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Polyps of the Colon and Rectum

 


 

Polyps are abnormal growths rising from the lining of the large intestine (colon or rectum) and protruding into the intestinal canal (lumen). Some polyps are flat; others have a stalk.

Polyps are one of the most common conditions affecting the colon and rectum, occurring in 15 to 20 percent of the adult population. Although most polyps are benign, the relationship of certain polyps to cancer is well established.

Polyps can occur throughout the large intestine or rectum, but are more commonly found in the left colon, sigmoid colon, or rectum.


 

 

 

 

 

 

What are the symptoms of polyps?

Most polyps produce no symptoms and often are found incidentally during endoscopy or x-ray of the bowel. Some polyps, however, can produce bleeding, mucous discharge, alteration in bowel function, or in rare cases, abdominal pain.

How are polyps diagnosed?

Polyps are diagnosed either by looking at the colon lining directly (colonoscopy) or by x-ray study (barium enema).

There are three types of colorectal endoscopy: (1) rigid sigmoidoscopy, (2) flexible sigmoidoscopy and (3) colonoscopy. Rigid sigmoidoscopy permits examination of the lower six to eight inches of the large intestine. In flexible sigmoidoscopy, the lower one-fourth to one-third of the colon is examined. Neither rigid nor flexible sigmoidoscopy requires medication and can be performed in the doctor's office.

Colonoscopy uses a longer flexible instrument and usually permits inspection of the entire colon. Bowel preparation is required, and sedation is often used.

The colon can also be indirectly examined using the barium enema x-ray technique. This examination uses a barium solution to coat the colon lining. X-rays are taken, and unsuspected polyps are frequently found.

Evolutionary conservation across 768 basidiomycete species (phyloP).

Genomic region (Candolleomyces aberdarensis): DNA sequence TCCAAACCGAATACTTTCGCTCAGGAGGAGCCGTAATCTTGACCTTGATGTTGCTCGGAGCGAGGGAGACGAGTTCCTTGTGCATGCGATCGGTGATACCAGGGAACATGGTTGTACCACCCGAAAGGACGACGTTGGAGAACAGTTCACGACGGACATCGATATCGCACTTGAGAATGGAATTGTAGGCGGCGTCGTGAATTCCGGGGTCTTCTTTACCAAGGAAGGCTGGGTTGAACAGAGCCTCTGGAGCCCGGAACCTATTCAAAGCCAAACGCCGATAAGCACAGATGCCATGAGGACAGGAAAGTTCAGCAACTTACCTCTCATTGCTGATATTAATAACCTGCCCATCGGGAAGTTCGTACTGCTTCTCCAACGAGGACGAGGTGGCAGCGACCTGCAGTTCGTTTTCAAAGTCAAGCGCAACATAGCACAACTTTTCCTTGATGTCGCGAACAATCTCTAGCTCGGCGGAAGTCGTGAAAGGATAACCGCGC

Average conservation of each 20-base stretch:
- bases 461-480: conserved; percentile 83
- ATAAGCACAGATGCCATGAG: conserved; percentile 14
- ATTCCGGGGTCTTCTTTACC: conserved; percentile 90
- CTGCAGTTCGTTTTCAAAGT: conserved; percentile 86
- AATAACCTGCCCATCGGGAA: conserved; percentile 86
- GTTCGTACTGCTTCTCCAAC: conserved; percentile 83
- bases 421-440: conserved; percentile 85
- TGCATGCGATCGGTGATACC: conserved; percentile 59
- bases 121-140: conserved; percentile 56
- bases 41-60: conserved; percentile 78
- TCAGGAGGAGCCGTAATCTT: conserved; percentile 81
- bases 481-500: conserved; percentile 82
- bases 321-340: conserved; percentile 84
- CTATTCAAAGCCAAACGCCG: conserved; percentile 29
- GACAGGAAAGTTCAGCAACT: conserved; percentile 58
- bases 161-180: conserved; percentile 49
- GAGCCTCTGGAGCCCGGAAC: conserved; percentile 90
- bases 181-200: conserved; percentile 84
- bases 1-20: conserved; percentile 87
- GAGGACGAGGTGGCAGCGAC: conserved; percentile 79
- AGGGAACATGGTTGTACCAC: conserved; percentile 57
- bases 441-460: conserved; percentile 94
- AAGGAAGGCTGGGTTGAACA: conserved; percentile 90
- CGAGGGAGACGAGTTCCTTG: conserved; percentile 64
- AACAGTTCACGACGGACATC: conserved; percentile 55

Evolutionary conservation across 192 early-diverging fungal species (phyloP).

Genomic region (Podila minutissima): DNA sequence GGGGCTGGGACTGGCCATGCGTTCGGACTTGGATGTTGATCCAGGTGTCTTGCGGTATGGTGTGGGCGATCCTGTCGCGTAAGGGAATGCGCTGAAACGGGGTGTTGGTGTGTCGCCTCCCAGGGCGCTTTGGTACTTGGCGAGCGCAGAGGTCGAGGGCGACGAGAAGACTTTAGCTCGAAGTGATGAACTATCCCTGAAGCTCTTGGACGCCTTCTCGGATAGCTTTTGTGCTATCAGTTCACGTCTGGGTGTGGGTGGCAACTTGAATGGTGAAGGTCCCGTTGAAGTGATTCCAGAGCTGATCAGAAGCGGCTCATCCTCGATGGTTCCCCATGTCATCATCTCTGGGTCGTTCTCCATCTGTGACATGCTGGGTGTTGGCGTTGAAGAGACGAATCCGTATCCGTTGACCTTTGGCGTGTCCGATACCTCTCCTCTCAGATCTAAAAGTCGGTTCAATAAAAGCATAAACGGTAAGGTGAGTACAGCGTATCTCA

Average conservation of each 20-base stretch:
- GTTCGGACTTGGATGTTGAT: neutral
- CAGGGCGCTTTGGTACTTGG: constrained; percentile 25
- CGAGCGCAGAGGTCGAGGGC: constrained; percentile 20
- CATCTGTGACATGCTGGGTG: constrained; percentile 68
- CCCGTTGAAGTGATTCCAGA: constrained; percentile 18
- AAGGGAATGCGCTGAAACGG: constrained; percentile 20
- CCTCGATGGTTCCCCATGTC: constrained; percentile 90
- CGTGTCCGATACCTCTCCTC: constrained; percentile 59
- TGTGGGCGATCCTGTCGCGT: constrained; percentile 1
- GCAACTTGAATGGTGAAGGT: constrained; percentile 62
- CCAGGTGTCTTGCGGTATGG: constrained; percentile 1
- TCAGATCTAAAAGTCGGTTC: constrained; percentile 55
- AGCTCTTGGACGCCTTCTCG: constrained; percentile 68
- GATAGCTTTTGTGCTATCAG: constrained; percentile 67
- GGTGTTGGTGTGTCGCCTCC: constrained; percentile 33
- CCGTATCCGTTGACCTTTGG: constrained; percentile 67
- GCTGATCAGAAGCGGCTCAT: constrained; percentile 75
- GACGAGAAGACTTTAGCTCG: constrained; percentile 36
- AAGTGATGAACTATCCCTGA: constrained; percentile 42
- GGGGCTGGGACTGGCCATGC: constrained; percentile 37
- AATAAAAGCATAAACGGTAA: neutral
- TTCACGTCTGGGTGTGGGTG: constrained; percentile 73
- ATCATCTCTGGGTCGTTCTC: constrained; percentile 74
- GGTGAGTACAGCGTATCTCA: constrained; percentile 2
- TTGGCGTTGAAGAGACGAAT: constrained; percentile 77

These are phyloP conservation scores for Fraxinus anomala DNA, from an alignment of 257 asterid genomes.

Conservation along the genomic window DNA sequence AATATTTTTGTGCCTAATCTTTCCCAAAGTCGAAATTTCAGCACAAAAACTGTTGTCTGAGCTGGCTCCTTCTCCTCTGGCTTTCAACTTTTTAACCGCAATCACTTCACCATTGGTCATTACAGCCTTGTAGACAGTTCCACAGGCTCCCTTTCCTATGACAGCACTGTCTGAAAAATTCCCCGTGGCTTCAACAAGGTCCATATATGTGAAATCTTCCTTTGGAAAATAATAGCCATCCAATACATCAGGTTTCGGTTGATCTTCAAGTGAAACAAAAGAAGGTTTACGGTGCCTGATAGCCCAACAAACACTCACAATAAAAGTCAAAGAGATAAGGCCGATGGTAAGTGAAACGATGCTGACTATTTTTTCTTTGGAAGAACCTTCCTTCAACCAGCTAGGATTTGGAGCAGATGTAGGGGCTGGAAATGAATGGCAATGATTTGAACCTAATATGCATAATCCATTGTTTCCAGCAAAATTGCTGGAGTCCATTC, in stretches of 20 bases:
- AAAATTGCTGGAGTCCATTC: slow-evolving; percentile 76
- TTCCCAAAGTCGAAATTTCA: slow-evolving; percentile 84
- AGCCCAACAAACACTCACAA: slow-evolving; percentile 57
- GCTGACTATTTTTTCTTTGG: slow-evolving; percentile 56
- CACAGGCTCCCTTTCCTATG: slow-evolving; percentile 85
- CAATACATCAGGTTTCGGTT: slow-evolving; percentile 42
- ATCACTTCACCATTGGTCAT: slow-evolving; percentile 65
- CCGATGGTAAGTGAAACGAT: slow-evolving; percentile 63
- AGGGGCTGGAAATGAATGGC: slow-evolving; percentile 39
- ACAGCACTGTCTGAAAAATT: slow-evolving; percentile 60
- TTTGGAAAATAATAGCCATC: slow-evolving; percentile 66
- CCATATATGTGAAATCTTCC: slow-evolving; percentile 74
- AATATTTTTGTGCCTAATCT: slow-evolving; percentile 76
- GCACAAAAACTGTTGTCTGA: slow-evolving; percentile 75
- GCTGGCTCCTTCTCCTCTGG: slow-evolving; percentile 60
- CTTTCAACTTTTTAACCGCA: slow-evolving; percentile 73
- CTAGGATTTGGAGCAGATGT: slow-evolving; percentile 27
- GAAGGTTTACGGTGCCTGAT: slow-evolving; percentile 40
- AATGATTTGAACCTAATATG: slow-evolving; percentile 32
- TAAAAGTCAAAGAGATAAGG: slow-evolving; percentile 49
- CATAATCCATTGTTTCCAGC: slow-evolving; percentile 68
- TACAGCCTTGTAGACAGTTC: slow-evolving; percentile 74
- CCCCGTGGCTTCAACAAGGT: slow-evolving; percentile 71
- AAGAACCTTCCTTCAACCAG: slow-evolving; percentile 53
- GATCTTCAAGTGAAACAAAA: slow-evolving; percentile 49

Although checking the stool for microscopic blood is an important test for colon and rectal disorders, a negative test does NOT rule out the presence of polyps. The discovery of one polyp necessitates a complete colon inspection, since at least 30 percent of these patients will have additional polyps.

Do polyps need to be treated?

Since there is no fool-proof way of predicting whether or not a polyp is or will become malignant, total removal of all polyps is advised. The vast majority of polyps can be removed by snaring them with a wire loop passed through the instrument. Small polyps can be destroyed simply by touching them with a coagulating electrical current.

Most colon examinations using the flexible colonoscope, including polyp removal, can be performed on an outpatient basis with minimal discomfort. Large polyps may require more than one treatment for complete removal. Some polyps cannot be removed by instruments because of their size or position; surgery is then required.

Can polyps recur?

Once a polyp is completely removed, its recurrence is very unusual. However, the same factors that caused the polyp to form are still present. New polyps will develop in at least 30 percent of people who have previously had polyps. Patients should have regular exams by a physician specially trained to treat diseases of the colon and rectum.

What is a colon and rectal surgeon?

Colon and rectal surgeons are experts in the surgical and non-surgical treatment of diseases of the colon, rectum and anus. They have completed advanced surgical training in the treatment of these diseases as well as full general surgical training. Board-certified colon and rectal surgeons complete residencies in general surgery and colon and rectal surgery, and pass intensive examinations conducted by the American Board of Surgery and the American Board of Colon and Rectal Surgery. They are well-versed in the treatment of both benign and malignant diseases of the colon, rectum and anus and are able to perform routine screening examinations and surgically treat conditions if indicated to do so.

 

© 2012 American Society of Colon & Rectal Surgeons

R10/12-P01/08